Ha TranFollow

Date of Award


Degree Type


Degree Name

Master of Arts (MA)




ABSTRACTAs racial and political tensions grow within the United States, it is not uncommon for negative teacher perceptions of English Language Learners (ELLs) to be documented in educational research. This observed phenomenon is especially worrisome for three reasons: (1) teachers’ perceptions of their students are known to affect their pedagogy, (2) teacher perception and pedagogy influences student outcomes, and (3) the ELL population continues to be the quickest growing subset within the American public-school student body. While extensive, previous research has not attempted to compare teacher perceptions of ELLs across varying racial identity groups of ELLs. Thus, this pilot study seeks to examine three things: (1) the variability in teacher perceptions of ELLs, (2) the relationship between teachers’ professional and personal beliefs about diversity and their perceptions of ELLs, and finally (3) the differences in beliefs towards diversity and perceptions of ELLs between (a) teachers who mainly serve a Latino/Hispanic and Spanish-speaking student population and (b) teachers who mainly serve an Asian/Asian-American and Asian-language speaking student population. This study utilized a qualitative research approach through in depth interviews with teachers (n=4) to answer the research question. The findings in this pilot study indicated that: (1) teachers had neutral to positive perceptions of their current ELLs regardless of racial identity, (2) teachers’ perceptions of ELLs varied based upon ELLs in theory vs. ELLs in practice, and (3) teachers deferred to their ELL aide as a result of inadequate ELL training. While some limitations exist, this pilot study serves as a basis for further future research.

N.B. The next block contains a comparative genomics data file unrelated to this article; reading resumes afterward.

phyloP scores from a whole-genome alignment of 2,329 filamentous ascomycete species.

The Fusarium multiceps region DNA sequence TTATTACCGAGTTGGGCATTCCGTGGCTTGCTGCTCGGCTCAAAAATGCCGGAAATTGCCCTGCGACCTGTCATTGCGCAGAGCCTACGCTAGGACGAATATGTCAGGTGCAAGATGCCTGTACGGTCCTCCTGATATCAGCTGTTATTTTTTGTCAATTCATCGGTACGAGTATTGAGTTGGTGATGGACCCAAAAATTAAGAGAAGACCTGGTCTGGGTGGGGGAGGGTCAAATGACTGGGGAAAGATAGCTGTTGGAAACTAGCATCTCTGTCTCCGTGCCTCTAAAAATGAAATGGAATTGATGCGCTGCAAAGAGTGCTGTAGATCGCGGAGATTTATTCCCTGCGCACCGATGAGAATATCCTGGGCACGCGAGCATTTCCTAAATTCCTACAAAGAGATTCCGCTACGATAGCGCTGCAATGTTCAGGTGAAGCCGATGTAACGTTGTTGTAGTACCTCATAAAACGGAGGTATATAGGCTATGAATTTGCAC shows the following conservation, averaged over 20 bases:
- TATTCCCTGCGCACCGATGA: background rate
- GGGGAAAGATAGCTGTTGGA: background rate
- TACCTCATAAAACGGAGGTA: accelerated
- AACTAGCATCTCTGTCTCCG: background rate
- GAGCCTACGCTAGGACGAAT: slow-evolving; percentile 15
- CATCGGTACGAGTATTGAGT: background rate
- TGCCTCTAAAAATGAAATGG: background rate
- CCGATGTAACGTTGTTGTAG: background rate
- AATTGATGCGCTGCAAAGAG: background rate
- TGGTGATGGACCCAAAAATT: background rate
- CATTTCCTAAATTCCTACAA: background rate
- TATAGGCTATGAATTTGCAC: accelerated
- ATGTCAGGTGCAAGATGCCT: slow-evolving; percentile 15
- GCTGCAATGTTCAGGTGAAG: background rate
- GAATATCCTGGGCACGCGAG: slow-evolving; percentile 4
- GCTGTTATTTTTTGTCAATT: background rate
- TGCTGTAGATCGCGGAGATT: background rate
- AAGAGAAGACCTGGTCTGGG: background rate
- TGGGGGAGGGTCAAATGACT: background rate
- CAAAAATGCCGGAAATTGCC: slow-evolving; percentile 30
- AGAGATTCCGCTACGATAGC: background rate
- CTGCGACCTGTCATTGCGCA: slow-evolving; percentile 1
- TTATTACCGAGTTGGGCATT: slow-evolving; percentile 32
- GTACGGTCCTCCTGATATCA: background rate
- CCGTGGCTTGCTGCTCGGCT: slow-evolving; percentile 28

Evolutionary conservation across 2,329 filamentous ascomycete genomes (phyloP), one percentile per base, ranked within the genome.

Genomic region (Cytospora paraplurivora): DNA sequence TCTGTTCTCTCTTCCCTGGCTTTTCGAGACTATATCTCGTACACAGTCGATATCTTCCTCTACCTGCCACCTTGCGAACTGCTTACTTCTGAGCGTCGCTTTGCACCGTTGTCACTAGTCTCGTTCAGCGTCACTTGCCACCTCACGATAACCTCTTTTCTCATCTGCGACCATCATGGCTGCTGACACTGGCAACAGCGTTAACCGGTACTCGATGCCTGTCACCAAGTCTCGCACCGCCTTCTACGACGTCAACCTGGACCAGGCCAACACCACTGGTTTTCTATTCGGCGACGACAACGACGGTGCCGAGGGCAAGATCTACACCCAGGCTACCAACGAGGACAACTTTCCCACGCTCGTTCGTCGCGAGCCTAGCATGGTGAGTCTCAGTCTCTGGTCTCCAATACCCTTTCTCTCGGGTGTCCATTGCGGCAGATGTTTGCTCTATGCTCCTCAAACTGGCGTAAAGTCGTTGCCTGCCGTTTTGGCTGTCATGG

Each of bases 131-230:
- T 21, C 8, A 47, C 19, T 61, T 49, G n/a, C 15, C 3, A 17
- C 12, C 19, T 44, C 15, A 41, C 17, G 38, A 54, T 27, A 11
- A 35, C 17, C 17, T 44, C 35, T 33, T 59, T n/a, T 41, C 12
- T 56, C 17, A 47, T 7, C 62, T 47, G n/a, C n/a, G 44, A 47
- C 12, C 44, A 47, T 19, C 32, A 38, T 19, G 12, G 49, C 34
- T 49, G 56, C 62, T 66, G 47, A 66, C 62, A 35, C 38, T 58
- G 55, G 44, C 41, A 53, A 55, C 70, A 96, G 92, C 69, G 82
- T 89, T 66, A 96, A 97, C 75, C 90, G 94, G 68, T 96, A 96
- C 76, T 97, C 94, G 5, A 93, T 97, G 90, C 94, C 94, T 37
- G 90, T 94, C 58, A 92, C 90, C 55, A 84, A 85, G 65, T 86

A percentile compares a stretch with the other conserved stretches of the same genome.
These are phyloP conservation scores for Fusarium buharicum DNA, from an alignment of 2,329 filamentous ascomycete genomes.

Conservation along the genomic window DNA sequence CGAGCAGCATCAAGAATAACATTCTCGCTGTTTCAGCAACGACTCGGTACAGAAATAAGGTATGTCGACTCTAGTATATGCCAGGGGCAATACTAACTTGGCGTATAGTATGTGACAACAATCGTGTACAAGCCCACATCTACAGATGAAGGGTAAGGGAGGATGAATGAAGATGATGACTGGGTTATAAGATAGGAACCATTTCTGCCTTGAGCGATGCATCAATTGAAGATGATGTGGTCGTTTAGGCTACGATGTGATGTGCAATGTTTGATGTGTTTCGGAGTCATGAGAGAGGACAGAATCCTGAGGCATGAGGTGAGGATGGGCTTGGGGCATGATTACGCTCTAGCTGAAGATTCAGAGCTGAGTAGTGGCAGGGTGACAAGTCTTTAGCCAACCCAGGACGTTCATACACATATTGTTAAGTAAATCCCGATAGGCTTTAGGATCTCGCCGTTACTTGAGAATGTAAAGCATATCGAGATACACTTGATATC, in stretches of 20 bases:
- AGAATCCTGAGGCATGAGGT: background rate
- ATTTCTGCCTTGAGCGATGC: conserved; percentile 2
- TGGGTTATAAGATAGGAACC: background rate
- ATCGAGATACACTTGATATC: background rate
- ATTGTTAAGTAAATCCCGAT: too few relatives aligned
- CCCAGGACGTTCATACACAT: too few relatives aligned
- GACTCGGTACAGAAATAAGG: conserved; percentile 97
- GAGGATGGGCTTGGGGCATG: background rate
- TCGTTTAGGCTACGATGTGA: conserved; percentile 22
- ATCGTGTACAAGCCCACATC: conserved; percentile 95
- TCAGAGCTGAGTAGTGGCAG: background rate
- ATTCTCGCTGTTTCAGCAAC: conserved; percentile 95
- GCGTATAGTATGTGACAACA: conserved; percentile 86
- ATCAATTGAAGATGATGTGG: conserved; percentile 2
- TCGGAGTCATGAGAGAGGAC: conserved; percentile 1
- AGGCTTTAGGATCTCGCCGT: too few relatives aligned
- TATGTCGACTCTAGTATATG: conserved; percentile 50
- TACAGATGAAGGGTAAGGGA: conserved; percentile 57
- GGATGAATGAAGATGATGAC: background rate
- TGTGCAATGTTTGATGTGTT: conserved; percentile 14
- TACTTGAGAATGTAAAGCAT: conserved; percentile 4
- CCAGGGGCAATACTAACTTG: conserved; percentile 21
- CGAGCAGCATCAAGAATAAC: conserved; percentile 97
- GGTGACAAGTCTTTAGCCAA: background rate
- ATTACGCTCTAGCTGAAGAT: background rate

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Creative Commons Attribution-Noncommercial-No Derivative Works 3.0 License
This work is licensed under a Creative Commons Attribution-Noncommercial-No Derivative Works 3.0 License.